The present administration excels in constitutional hardball, especially when it comes to executive power. From the Cheney energy taskforce to Justice Department legal opinions authorizing the override of otherwise binding laws against torture and domestic spying, we can trace a pattern of concerted efforts to stake out new rules of the game. On some occasions (such the Justice Department's memos on torture and spying) this meant sidelining fundamental Constitutional principles.
And a Republican-dominated Congress has largely acquiesced albeit with some noble exceptions, such as Sen. Arlen Specter. The senator from Pennsylvania valiantly voted against General Michael Hayden's confirmation on the ground that Hayden had supervised the NSA's illegal domestic spying activities.
Regardless of the final constitutional merits, the FBI's move boldly essays a change in the social practices and understandings that largely make up the Separation of Powers between executive and legislative. The Jefferson search is the first such event in 219 years. This sort of thing, done for the first time, changes the balance of power between Congress and White House even if it turns out to be constitutional.
As this rather melodramatic example illustrates, constitutional hardball comes to the fore in times when a constitution's basic understandings are under stress and thus changing. Since 9/11, the Separation of Powers has been on the anvil. As in any time of national crisis, the executive branch's ability to act quickly with secret information comes to the fore (although Katrina shows it can be poorly used). In an age of multi-agency intelligence services scanning every American's every electronic communication, what does the Separation of Powers mean? How do we best realize its values?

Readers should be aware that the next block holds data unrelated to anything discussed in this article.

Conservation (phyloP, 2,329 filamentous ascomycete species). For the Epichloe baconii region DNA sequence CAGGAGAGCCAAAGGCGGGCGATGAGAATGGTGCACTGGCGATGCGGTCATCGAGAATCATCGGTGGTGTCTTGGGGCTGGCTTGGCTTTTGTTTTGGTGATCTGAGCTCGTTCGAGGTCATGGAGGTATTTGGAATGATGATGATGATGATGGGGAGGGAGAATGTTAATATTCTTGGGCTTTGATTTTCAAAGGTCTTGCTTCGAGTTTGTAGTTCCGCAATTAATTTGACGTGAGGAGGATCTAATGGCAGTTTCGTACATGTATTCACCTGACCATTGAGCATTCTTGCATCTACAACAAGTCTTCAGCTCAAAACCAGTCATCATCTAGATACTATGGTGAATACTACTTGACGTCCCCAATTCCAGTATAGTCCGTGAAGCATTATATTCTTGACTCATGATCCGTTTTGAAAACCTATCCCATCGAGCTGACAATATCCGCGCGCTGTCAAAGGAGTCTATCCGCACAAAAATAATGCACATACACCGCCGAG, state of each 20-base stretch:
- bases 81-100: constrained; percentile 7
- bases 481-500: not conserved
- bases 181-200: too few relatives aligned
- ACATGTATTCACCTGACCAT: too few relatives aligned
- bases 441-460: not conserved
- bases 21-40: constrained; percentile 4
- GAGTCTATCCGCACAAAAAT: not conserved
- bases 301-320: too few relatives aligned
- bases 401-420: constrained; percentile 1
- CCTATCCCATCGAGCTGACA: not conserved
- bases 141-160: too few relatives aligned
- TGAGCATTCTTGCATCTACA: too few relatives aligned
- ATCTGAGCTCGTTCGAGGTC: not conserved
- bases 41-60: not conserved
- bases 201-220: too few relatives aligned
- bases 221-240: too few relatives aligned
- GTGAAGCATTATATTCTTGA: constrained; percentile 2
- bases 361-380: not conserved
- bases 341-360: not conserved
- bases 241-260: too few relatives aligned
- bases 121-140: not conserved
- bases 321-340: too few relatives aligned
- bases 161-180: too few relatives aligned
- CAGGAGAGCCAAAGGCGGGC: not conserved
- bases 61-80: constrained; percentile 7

These are hard questions. But Congress to date has been warming the bench. Meanwhile, the executive seized the initiative in areas where Congress is under scant pressure to act, encroaching on non-citizens' rights and setting up sweeping surveillance programs. No constituency of voters mobilizes on these issues. Most members of the public shrug off the executive's decisions to override bars against torture and unlimited detention on the (flawed) assumption that these decisions will never effect them. Domestic spying has an incremental effect on a huge number of people-but may hit no one group especially hard. Collective action problems mean it is hard to turn this diffuse injury into an effective form of political protest.
The Jefferson search squarely puts into play Congress's own interests. It's now the House's own ox being gored. Thus, while Addington's alarm may reflect some pure commitment to constitutional theory, it may also reflect concern that the FBI's search risks waking a slumbering Congress. A real dialogue might then begin on what the Separation of Powers means in an age of counter-terrorism. We might begin to see real efforts to rein in executive overreaching.
The FBI's search may thus be a signal chance to draw broad attention to Separation of Powers problems elsewhere, and to begin the public debate needed on what that constitutional principle means today. It may be an opportunity to think imaginatively about new structures for maintaining a real balance between the branches, and a chance to condemn foolish executive initiatives policies that have us less safe and less free.
This would, indeed, be a debate long overdue and long needed.
Aziz Huq: "Constitution Kerfuffle" (PDF)